One of the most distinguished playwrights of her generation, Ruhl began her writing career as a poet and had long admired Bishop. After reading a collection of Bishop and Lowell’s letters she became captivated by their dramatic relationship. In this production, Bishop and Lowell will be portrayed by Ellen McLaughlin and Rinde Eckert, award-winning theatre veterans and real-life husband and wife. "I’m thrilled to be working with the brilliant Rinde and Ellen,” says Ruhl. “I've wanted to work with them ever since I met them. The roles of Bishop and Lowell demand luminous intelligence, which this pair has in spades."

Eckert is a Grammy winning composer as well as a renowned writer, director, and performer. McLaughlin, best known for having originated the role of the Angel in Tony Kushner’s Angels in America, is also an internationally produced playwright. Her appearance at People’s Light is a return of sorts as her play The Persians was produced on the now Leonard C. Haas Stage in 2008. Dear Elizabeth is the first time the couple will be sharing the stage together in a piece that hasn’t been written by either of them. They will be directed by Lisa Rothe who recently directed McLaughlin’s Penelope.

The Story
The Playwright
Forward to Dear Elizabeth
The Poems of Bishop and Lowell
What is Yaddo?


Elizabeth Bishop and Robert Lowell are two of the most celebrated and honored American poets of the 20th century. In 1947, they began an extraordinary friendship that lasted until Lowell’s death in 1977. Their remarkable and dramatic relationship is chronicled in over 450 letters between them with postmarks from places far and wide – from New York, Maine, Washington DC, and Key West to Italy, Brazil, and London.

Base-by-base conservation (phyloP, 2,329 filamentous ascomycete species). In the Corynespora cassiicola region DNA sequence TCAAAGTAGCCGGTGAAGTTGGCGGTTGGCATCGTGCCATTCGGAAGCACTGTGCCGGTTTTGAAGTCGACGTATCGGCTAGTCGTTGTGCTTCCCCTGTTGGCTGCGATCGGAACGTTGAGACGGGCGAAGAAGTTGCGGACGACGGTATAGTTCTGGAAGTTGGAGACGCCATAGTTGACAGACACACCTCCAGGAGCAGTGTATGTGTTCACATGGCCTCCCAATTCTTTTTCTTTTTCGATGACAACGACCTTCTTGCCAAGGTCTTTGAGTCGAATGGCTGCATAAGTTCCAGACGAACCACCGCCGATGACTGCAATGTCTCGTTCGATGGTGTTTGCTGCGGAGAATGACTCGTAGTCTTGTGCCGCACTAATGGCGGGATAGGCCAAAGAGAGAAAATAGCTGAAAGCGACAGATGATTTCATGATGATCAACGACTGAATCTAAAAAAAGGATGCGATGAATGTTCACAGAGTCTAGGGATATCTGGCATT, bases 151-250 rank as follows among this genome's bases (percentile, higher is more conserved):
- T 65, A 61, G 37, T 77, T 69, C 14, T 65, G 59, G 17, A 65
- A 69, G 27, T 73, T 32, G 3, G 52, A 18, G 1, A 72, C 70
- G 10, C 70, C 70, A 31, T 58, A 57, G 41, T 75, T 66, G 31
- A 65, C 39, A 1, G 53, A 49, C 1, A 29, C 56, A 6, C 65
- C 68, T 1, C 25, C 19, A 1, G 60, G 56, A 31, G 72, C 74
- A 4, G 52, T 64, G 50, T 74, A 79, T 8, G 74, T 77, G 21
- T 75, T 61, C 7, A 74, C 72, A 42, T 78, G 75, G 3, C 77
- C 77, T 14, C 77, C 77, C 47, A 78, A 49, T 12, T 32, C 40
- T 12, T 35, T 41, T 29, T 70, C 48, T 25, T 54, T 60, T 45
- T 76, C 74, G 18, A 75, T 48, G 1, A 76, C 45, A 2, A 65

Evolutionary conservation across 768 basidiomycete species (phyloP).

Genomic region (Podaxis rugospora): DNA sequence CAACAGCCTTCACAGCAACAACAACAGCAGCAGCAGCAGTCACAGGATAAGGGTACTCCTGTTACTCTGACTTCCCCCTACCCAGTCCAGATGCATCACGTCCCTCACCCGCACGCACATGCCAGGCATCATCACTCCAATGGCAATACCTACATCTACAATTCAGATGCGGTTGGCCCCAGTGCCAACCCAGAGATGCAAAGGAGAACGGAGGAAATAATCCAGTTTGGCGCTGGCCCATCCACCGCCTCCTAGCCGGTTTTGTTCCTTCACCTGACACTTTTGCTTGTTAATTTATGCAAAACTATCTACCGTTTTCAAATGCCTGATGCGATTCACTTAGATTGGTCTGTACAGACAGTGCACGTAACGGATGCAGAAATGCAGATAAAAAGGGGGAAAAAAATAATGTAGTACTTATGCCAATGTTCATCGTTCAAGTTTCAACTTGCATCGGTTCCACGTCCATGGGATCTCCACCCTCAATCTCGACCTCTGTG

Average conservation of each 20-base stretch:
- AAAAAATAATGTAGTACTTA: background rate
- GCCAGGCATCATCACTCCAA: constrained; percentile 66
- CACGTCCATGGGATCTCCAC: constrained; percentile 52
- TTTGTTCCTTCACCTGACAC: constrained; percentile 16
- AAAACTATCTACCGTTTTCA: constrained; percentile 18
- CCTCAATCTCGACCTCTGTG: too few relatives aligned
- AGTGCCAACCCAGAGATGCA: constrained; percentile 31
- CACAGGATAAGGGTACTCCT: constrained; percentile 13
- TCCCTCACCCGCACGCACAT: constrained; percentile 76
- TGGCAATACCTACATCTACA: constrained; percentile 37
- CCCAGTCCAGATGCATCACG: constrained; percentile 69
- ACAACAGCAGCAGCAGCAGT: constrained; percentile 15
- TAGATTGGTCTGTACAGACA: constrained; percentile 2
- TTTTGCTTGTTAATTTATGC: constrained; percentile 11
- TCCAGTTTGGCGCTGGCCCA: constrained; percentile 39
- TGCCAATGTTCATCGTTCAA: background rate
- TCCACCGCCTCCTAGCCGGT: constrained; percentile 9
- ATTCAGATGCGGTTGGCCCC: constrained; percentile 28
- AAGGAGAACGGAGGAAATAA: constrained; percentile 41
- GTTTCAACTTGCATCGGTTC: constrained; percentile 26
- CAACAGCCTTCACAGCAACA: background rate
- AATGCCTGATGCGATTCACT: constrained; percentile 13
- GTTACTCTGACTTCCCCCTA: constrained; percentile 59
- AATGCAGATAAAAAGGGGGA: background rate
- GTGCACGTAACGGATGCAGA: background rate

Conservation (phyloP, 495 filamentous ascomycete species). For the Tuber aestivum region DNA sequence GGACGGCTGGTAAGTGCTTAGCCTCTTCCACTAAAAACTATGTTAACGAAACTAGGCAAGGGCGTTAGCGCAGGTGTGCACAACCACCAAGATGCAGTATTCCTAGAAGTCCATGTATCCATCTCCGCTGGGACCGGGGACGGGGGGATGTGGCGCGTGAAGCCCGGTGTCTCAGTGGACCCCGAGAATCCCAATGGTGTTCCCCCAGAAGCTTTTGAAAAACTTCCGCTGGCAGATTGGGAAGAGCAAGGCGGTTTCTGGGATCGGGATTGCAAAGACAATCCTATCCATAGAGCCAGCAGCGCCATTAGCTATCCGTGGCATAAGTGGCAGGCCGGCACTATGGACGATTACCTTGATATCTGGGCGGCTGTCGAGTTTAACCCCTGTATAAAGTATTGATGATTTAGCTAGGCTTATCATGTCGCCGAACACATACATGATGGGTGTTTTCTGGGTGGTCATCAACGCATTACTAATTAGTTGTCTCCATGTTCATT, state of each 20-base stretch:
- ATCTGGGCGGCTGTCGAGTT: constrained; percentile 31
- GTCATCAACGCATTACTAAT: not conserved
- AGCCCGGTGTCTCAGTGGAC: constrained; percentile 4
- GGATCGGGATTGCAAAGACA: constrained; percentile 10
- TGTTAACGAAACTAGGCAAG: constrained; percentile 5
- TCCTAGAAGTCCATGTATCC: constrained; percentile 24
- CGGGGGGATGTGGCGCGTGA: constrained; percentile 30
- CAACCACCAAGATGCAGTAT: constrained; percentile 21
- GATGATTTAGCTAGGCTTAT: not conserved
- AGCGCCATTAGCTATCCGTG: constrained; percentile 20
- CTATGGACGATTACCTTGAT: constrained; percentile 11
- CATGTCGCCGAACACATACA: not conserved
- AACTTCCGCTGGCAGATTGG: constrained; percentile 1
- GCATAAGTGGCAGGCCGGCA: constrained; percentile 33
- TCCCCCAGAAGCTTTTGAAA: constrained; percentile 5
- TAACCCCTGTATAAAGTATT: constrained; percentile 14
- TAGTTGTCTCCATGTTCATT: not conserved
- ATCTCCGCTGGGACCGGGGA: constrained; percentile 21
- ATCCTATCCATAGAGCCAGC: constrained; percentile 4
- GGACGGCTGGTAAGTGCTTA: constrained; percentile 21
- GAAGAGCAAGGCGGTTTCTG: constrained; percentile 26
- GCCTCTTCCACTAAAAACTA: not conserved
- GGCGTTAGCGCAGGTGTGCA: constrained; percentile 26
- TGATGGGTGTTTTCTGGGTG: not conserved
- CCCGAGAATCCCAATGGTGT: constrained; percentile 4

Their letters captured their incredibly entertaining senses of humor as well as their sublime lyrical sensibilities. In the introduction to Words in Air: The complete correspondence between Elizabeth Bishop and Robert Lowell, editor Thomas Travisano explains:

“Through wars, revolutions, breakdowns, brief quarrels, failed marriages and love affairs, and intense poetry-writing jags, the letters kept coming. For these were not merely intimate friends, ready to share each other’s lives with all their piquant and painful and funny moments, but eager readers – eager for the next letter, eager for the next poem. For each, personally as well as artistically, these letters became a part of their abidance: a part of that huge block of life they had lived together and apart over thirty years of witty and intimately confiding correspondence.” (Thomas Travisano, ed., Words in Air, New York: Farrar, Straus and Giroux, 2008.)

In Dear Elizabeth, award-winning playwright Sarah Ruhl uses the text of Bishop and Lowell’s letters to craft a dramatic, funny, surprising, and moving portrayal of the relationship between these two literary giants.


Sarah Ruhl’s plays include:

Stage Kiss (Playwrights Horizons, Goodman Theater), In the Next Room, or the vibrator play (Broadway, Lincoln Center Theater, Pulitzer Play finalist, premiered at Berkeley Repertory Theater, subsequently at Victory Gardens)

The Clean House (Lincoln Center Theater, Pulitzer Prize Finalist, 2005; The Susan Smith Blackburn Prize, 2004, premiered at Yale Repertory Theater, also done at the Goodman Theater

Passion Play, a cycle (Pen American award, The Fourth Freedom Forum Playwriting Award from The Kennedy Center, a Helen Hayes Awards nomination for best new play, premiered at Arena stage, also produced by the Goodman Theater, Yale Repertory Theater and Epic Theater in New York)